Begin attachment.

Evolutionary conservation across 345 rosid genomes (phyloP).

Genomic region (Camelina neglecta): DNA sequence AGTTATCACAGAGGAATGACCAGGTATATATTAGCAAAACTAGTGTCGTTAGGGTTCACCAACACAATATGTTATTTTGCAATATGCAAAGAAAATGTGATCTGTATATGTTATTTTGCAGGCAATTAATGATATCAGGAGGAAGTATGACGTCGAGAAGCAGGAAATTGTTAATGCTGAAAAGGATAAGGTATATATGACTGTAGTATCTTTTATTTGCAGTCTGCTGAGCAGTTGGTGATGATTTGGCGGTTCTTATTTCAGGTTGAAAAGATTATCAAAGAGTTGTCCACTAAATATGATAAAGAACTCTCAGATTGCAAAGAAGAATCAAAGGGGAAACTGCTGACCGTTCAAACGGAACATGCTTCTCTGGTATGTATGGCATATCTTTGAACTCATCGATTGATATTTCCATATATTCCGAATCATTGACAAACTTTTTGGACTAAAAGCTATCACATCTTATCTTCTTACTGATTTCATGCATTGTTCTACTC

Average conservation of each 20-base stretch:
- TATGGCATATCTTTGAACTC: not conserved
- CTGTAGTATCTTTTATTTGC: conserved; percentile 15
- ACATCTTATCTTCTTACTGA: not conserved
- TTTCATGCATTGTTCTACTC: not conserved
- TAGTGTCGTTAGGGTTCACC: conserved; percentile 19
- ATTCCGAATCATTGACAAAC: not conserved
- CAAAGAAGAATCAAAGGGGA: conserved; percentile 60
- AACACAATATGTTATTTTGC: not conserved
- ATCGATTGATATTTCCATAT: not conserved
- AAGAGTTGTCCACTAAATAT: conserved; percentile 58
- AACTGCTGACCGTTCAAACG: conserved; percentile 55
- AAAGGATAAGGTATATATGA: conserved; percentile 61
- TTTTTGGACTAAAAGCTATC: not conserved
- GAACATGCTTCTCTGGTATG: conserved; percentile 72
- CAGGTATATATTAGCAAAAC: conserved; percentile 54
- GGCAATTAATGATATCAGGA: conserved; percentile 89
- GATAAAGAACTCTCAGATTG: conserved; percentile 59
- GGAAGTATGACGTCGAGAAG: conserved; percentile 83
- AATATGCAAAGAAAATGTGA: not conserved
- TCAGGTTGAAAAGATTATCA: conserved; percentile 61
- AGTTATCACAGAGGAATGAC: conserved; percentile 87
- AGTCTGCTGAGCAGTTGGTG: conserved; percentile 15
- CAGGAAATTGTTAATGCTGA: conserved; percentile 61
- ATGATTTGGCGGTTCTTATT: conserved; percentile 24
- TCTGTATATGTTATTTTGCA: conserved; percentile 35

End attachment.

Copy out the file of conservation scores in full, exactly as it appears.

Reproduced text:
Evolutionary conservation across 345 rosid genomes (phyloP).

Genomic region (Camelina neglecta): DNA sequence AGTTATCACAGAGGAATGACCAGGTATATATTAGCAAAACTAGTGTCGTTAGGGTTCACCAACACAATATGTTATTTTGCAATATGCAAAGAAAATGTGATCTGTATATGTTATTTTGCAGGCAATTAATGATATCAGGAGGAAGTATGACGTCGAGAAGCAGGAAATTGTTAATGCTGAAAAGGATAAGGTATATATGACTGTAGTATCTTTTATTTGCAGTCTGCTGAGCAGTTGGTGATGATTTGGCGGTTCTTATTTCAGGTTGAAAAGATTATCAAAGAGTTGTCCACTAAATATGATAAAGAACTCTCAGATTGCAAAGAAGAATCAAAGGGGAAACTGCTGACCGTTCAAACGGAACATGCTTCTCTGGTATGTATGGCATATCTTTGAACTCATCGATTGATATTTCCATATATTCCGAATCATTGACAAACTTTTTGGACTAAAAGCTATCACATCTTATCTTCTTACTGATTTCATGCATTGTTCTACTC

Average conservation of each 20-base stretch:
- TATGGCATATCTTTGAACTC: not conserved
- CTGTAGTATCTTTTATTTGC: conserved; percentile 15
- ACATCTTATCTTCTTACTGA: not conserved
- TTTCATGCATTGTTCTACTC: not conserved
- TAGTGTCGTTAGGGTTCACC: conserved; percentile 19
- ATTCCGAATCATTGACAAAC: not conserved
- CAAAGAAGAATCAAAGGGGA: conserved; percentile 60
- AACACAATATGTTATTTTGC: not conserved
- ATCGATTGATATTTCCATAT: not conserved
- AAGAGTTGTCCACTAAATAT: conserved; percentile 58
- AACTGCTGACCGTTCAAACG: conserved; percentile 55
- AAAGGATAAGGTATATATGA: conserved; percentile 61
- TTTTTGGACTAAAAGCTATC: not conserved
- GAACATGCTTCTCTGGTATG: conserved; percentile 72
- CAGGTATATATTAGCAAAAC: conserved; percentile 54
- GGCAATTAATGATATCAGGA: conserved; percentile 89
- GATAAAGAACTCTCAGATTG: conserved; percentile 59
- GGAAGTATGACGTCGAGAAG: conserved; percentile 83
- AATATGCAAAGAAAATGTGA: not conserved
- TCAGGTTGAAAAGATTATCA: conserved; percentile 61
- AGTTATCACAGAGGAATGAC: conserved; percentile 87
- AGTCTGCTGAGCAGTTGGTG: conserved; percentile 15
- CAGGAAATTGTTAATGCTGA: conserved; percentile 61
- ATGATTTGGCGGTTCTTATT: conserved; percentile 24
- TCTGTATATGTTATTTTGCA: conserved; percentile 35